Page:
In 3rd District, GOP Hopes to Trip up Sweeney on Christie's Coattails
Why have Republicans targeted the Senate President, the most powerful elected Democrat in state?
As he runs for reelection, Senate President Steve Sweeney has several factors in his favor: He’s the most powerful elected Democrat in the state; he hails from a district that favors his party by a 2-to-1 margin; and he enjoys a friendly public relationship with popular Republican Gov. Chris Christie.
Still, those advantages haven’t stopped Senate Minority Leader Tom Kean Jr. from targeting Sweeney in an effort to pick up the five additional seats he needs to secure a Republican majority in the upper chamber.
Republican strategists are counting on Christie’s coattails to help pull Republicans who are lower on the ticket into office.
But Sweeney and his running mates say they don’t believe that Christie’s high marks with voters will derail their reelection plans -- and neither do independent pollsters. Instead, Sweeney and his incumbent 3rd District running mates, John Burzichelli and Celeste Riley, believe their own bipartisan efforts, combined with their voting records, will see them safely back into office.
Kean is doing everything he can to make sure that doesn’t happen.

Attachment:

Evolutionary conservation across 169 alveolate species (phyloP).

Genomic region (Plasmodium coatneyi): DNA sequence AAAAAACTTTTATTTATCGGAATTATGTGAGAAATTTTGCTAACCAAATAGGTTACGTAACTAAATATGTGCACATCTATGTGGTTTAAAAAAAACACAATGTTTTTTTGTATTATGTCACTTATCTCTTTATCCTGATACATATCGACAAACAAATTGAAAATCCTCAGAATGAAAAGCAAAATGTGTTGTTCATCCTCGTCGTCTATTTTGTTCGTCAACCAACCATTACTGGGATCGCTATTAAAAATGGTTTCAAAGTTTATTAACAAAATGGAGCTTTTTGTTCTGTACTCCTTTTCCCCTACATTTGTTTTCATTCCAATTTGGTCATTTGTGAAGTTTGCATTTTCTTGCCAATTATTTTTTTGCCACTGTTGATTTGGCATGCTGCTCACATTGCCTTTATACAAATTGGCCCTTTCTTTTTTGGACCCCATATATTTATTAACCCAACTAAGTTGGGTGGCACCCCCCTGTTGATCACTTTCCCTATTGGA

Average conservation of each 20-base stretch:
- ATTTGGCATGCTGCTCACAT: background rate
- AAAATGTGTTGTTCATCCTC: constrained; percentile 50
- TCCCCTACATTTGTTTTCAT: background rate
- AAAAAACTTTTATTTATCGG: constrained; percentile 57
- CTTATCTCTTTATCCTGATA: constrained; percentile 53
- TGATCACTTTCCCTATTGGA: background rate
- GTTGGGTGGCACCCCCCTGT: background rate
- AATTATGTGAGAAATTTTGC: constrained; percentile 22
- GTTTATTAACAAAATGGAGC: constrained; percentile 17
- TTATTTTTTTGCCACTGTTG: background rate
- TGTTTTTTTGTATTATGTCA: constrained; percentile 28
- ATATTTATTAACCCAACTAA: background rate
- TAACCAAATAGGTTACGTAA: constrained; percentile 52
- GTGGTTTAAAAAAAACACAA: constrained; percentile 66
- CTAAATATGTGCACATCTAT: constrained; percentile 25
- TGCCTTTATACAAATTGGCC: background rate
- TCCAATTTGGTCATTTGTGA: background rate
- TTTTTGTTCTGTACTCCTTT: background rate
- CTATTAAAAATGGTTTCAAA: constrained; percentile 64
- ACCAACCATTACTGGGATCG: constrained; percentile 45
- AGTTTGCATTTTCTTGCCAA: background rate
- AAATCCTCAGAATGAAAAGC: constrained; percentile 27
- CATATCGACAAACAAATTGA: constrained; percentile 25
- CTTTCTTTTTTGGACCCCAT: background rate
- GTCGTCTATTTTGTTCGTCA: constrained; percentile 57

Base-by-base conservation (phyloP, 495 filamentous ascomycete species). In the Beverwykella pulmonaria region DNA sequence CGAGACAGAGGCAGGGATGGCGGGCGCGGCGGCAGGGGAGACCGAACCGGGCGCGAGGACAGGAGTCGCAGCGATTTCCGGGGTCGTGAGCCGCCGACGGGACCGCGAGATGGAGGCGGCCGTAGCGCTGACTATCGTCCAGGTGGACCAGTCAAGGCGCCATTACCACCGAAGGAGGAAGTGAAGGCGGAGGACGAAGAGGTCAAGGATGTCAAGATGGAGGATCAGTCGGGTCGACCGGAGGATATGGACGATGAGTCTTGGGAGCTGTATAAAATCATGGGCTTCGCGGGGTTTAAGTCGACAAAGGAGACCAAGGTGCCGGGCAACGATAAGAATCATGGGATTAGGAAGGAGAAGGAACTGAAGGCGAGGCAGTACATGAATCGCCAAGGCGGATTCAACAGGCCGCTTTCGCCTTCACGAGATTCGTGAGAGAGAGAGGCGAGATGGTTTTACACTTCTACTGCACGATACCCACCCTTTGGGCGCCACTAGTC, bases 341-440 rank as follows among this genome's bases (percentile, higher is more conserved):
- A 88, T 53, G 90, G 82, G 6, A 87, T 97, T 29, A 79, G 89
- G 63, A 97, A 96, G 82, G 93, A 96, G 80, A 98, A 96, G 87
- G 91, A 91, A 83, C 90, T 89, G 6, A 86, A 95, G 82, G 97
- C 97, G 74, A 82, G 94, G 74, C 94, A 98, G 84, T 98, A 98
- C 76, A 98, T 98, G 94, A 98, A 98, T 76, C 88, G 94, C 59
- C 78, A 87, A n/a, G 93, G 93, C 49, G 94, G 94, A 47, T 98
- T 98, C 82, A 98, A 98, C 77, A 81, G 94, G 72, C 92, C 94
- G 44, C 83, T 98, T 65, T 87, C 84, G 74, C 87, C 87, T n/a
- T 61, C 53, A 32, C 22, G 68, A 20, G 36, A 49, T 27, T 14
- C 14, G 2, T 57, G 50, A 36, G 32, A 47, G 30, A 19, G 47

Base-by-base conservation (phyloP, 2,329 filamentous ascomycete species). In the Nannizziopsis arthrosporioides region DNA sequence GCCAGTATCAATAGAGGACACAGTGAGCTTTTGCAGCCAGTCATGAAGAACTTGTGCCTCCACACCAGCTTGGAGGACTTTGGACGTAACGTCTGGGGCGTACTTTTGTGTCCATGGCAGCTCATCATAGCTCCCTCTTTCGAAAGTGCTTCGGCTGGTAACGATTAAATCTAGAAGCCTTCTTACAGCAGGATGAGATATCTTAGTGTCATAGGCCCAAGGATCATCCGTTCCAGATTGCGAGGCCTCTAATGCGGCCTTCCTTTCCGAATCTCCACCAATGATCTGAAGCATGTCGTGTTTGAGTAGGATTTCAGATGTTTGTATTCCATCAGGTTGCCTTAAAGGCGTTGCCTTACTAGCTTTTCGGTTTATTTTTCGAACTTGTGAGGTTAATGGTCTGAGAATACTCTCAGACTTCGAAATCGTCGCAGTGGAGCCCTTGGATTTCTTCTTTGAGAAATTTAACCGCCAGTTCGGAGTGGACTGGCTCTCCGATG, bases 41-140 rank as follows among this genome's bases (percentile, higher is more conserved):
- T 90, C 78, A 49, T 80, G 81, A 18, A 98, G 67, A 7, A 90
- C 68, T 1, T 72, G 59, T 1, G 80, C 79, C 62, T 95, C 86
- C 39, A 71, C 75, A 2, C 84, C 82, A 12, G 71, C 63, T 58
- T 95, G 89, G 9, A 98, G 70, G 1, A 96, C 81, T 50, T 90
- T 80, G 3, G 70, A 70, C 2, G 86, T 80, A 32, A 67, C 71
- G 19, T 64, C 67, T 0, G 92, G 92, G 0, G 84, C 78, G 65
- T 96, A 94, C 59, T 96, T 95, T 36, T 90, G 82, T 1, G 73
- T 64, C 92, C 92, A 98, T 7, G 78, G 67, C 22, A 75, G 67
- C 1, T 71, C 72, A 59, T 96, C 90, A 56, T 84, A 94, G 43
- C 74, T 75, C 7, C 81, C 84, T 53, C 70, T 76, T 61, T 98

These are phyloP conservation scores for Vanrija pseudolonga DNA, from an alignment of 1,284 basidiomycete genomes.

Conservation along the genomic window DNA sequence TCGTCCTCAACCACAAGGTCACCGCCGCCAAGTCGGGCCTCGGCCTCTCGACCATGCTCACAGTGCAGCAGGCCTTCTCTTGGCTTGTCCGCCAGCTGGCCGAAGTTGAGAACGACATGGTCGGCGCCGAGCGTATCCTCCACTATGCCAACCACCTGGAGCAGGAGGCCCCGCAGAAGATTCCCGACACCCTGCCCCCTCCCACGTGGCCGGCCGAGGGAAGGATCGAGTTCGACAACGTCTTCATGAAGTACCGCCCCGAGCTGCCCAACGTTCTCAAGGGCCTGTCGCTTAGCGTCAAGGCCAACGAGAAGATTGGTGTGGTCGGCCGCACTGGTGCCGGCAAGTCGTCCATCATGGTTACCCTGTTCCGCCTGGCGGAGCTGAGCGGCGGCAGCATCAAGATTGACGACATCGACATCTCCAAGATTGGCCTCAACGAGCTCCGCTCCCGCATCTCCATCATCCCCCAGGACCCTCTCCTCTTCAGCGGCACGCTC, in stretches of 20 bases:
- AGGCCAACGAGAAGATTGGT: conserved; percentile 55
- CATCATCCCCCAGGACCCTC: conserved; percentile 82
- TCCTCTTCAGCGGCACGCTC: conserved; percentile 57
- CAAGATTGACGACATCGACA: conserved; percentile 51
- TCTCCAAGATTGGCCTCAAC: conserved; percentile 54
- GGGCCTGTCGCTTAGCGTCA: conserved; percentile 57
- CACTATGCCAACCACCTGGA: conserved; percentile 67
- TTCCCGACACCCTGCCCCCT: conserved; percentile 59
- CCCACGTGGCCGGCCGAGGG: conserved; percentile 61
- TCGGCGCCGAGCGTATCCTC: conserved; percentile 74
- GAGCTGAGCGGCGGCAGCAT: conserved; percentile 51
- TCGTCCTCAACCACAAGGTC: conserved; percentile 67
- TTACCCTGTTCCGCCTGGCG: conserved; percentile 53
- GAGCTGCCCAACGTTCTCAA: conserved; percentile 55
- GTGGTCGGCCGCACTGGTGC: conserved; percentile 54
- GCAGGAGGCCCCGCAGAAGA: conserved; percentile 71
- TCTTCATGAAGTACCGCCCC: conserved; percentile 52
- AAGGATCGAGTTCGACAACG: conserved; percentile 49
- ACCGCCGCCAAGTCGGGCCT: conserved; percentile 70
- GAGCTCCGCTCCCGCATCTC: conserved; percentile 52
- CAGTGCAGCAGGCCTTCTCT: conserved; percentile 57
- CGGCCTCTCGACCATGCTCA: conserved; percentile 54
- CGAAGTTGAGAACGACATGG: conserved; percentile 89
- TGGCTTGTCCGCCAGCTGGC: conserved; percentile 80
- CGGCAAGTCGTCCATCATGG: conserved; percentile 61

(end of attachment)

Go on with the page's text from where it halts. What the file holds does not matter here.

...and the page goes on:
Senate Minority Leader Tom Kean Jr. has recruited attorney and former Deputy Chief of Staff of the State Comptroller’s Office Niki Trunk to challenge the Senate president.
Not only has Kean contributed at least $8,500 to Trunk’s campaign, he also released a memo earlier this year naming Sweeney’s seat as among the most winnable in the state. “With the successful re-election of our 16 Senate Republicans, these five seats alone (1, 2, 3, 14 and 38) are enough to build a new majority,” he wrote. “These are districts that, even in non-gubernatorial years, should remain realistic targets for Republicans with enough campaign resources.” Districts 1, 2, and 3 are in South Jersey, where Sweeney has consolidated his power in a district that covers large parts of residential and agricultural Gloucester, Salem, and Cumberland counties.
The memo reportedly infuriated Sweeney, who told NJ Spotlight, “I don’t see it. If he’s honest with his polling, I don’t see him picking up any seats, including mine.”
His claim may be bolstered by the severe criticism of Trunk by the Republican mayor of her hometown, who shared a ticket with her when she ran successfully for deputy mayor. This summer, Harrison Township Mayor Louis Manzo persuaded the five-member, all-Republican township committee to endorse Sweeney over Trunk, who served as township committeewoman from 2008 to 2010. Manzo cited Sweeney’s bipartisanship and criticized Trunk’s lack of experience and attempt to block the construction of a highway bypass he supported while she was on the committee.